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Water erosion and soil properties patterns along selected rainfall events in cultivated and abandoned terraced fields under renaturalisation

Gispert, Maria, Pardini, Giovanni, Colldecarrera, Montserrat, Emran, Mohamed, Doni, Serena
Catena 2017 v.155 pp. 114-126
abandoned land, analysis of variance, beta-glucosidase, bulk density, carbon, carbon dioxide, carbon sinks, data collection, environmental protection, enzyme activity, eroded soils, fire break, forests, glomalin, greenhouse gas emissions, land use, meadows, nitrogen, nitrogen content, overgrazing, pH, phosphorus, rain, risk, runoff, shear strength, soil ecosystems, soil profiles, soil properties, surface temperature, surveys, terracing, variance, water erosion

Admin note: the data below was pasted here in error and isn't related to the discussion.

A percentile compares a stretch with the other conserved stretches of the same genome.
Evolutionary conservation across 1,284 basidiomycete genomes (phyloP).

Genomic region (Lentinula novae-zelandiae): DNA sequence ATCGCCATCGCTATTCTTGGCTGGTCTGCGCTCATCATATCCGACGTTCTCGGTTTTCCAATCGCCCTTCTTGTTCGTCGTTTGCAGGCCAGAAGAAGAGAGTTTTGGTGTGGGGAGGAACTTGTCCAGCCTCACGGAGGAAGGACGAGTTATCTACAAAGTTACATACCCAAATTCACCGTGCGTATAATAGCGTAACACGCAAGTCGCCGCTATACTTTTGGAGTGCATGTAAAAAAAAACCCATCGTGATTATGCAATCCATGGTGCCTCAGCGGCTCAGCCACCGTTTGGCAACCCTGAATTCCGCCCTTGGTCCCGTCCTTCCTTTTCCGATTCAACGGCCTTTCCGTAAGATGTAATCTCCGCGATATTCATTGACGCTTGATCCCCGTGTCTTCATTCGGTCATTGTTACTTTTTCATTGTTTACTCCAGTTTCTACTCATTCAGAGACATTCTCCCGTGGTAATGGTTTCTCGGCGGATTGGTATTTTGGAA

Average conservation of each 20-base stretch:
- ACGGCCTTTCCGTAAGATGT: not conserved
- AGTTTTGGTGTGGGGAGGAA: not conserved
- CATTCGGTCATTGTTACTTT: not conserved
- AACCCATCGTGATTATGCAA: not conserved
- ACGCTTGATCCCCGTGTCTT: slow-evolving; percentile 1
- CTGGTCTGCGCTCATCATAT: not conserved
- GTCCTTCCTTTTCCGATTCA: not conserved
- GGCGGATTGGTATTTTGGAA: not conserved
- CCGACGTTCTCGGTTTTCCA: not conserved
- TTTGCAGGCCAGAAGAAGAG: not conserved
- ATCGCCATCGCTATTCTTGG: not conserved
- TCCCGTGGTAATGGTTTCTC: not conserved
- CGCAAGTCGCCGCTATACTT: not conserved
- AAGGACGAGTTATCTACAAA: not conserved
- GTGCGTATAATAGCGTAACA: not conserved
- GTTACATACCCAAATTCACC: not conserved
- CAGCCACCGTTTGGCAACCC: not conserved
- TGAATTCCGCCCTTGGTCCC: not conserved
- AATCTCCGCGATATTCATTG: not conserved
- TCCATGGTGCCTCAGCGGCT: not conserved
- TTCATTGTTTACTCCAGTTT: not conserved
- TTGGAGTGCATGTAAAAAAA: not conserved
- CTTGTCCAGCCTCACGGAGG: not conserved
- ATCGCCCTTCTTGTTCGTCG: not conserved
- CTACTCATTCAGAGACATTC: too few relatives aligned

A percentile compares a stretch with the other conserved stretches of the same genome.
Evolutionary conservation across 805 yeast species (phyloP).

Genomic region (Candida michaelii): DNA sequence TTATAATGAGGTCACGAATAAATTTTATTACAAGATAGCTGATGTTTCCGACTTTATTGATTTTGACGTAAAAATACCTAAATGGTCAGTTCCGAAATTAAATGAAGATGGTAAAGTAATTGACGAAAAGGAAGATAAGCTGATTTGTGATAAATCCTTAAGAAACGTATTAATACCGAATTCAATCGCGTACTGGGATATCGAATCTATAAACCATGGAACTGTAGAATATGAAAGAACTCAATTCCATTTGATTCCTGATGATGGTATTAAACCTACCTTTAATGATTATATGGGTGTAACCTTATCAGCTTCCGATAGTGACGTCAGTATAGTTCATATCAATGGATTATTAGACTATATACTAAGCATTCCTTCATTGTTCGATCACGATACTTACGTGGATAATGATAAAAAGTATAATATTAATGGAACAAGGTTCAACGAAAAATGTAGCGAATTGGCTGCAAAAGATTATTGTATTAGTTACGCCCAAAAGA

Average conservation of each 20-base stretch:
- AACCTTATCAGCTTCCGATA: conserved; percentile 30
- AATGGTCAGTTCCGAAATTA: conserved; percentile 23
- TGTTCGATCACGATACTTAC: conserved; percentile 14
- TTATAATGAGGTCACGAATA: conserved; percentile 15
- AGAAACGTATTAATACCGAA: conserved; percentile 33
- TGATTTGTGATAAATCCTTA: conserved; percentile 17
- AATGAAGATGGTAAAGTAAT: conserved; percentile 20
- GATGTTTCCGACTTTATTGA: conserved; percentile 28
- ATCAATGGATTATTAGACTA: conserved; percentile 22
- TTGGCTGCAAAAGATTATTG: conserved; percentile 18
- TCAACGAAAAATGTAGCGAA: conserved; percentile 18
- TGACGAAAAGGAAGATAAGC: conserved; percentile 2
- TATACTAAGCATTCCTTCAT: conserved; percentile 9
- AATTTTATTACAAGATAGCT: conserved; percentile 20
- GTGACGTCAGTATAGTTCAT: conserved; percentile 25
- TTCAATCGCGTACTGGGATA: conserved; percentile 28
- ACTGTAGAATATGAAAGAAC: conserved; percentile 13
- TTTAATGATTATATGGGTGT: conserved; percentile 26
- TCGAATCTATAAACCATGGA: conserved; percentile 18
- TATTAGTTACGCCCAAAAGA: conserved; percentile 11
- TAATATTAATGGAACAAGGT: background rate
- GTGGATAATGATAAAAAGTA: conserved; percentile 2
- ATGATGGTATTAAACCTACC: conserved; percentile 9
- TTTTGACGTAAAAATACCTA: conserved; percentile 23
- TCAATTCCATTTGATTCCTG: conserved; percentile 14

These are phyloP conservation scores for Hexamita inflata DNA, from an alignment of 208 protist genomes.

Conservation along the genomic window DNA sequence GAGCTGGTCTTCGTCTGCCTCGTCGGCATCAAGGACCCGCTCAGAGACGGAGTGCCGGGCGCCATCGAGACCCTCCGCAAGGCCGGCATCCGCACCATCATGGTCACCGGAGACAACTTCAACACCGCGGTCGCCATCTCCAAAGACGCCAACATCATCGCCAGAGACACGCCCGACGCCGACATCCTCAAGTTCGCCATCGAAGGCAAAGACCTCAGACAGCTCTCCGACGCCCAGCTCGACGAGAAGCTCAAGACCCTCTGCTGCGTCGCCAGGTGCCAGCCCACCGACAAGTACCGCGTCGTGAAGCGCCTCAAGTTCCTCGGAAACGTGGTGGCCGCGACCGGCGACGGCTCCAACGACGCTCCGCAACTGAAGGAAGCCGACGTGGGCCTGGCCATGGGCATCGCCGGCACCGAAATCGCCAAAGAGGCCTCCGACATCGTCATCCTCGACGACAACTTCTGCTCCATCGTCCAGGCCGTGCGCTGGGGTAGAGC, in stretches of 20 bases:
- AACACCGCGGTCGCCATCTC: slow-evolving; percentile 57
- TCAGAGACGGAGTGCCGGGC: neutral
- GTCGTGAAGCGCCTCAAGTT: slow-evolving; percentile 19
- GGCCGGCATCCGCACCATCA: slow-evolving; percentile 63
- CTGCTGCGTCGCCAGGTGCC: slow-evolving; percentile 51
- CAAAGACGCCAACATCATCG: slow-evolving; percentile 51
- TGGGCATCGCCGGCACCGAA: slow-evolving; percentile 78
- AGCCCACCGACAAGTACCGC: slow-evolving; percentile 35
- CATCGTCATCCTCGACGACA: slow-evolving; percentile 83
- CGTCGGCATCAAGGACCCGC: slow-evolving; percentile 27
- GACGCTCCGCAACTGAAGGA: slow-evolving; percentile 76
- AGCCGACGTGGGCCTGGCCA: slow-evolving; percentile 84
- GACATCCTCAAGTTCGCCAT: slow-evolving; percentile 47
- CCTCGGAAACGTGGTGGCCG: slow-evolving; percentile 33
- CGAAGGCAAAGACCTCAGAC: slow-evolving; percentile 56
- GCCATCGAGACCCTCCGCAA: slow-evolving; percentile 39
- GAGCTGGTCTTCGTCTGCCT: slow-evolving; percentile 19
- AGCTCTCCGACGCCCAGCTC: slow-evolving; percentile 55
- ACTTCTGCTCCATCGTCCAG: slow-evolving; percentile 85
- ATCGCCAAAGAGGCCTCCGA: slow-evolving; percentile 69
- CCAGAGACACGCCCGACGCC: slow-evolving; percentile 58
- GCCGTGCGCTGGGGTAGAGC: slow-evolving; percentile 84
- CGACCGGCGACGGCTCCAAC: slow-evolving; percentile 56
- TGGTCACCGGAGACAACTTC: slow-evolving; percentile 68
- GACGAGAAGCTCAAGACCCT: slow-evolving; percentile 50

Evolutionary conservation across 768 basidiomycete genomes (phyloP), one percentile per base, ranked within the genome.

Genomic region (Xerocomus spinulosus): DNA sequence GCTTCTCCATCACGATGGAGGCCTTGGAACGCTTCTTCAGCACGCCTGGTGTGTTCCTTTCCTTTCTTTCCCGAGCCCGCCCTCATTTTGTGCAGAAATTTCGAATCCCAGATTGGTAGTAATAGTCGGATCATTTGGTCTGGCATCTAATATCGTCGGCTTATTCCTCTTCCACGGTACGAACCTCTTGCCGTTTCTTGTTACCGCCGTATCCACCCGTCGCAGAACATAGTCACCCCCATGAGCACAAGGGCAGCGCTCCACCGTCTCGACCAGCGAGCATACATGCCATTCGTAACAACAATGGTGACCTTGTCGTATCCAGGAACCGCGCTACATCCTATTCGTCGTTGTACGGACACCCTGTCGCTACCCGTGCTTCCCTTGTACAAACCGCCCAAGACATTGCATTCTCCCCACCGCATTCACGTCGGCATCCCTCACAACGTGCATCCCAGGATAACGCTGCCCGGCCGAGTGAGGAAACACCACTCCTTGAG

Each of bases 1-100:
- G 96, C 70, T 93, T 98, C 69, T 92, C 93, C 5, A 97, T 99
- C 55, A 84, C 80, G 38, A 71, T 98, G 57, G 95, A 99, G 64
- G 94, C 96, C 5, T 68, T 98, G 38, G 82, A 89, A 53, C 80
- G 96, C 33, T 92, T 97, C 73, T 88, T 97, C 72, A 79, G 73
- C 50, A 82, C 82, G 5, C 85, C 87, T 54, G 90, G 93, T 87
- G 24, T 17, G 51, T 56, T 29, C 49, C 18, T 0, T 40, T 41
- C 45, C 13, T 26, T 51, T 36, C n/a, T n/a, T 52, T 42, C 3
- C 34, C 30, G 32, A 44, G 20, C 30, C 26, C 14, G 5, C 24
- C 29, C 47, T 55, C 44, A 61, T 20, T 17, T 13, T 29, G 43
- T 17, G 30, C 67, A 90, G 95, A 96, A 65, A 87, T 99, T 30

Current cultivated soils (C) and soils under different age of agricultural abandonment and plant cover like forest (F), meadows (M) and scrubs (S) were surveyed at any high (H) or low (L) rainfall event generating runoff to record erosion and both dissolved and eroded carbon and nitrogen. This survey was conducted from January 2009 to April 2010 and was also addressed to determine soil properties such as surface temperature (ST), moisture (SM), bulk density (BD), shear strength (SS), pH, organic carbon (SOC), total nitrogen (NT), total phosphorus (PT), CO2 emission, glomalin (GRSP), and β-Glucosidase, Phosphatase and Protease activities. The overall data set allowed accomplishing with the objective of the research, seeking differences in soil properties according to the previous land use, land abandonment and repeated fire occurrence. ANOVA of repeated measures showed runoff variance statistically significant within soil uses at L rainfall (p<0.05). Eroded soil and eroded carbon varied significantly among soil environments (p<0.05) at both H and L rainfall. However, erosion rates were low when compared to other Spanish sites. Soils under meadows (M) showed higher SOC and GRSP, and higher enzyme activities, and were identified as important natural firebreaks, besides their susceptibility to sediment and nutrient depletion. Similarly, soils F and S, though repeatedly affected by fire, showed satisfactory soil properties. The poorest soil properties were found in cultivated soils (C) that increased their erosion rates by 838%, 733% and 188% with respect to F, S and M soils along the observed period. In general, soils with higher organic carbon content (M>S>F) showed proportionally lesser CO2 emission, indicating their tendency to act as carbon sink. The shallowness of the soil profiles, overgrazing and frequent fire occurrence were found to be soil ecosystems threatening elements in areas deserving special attention for the risk of irreversible degradation processes. Unpredictable and erratic fire occurrence all over the area also suggests environmental protection through prevention plans.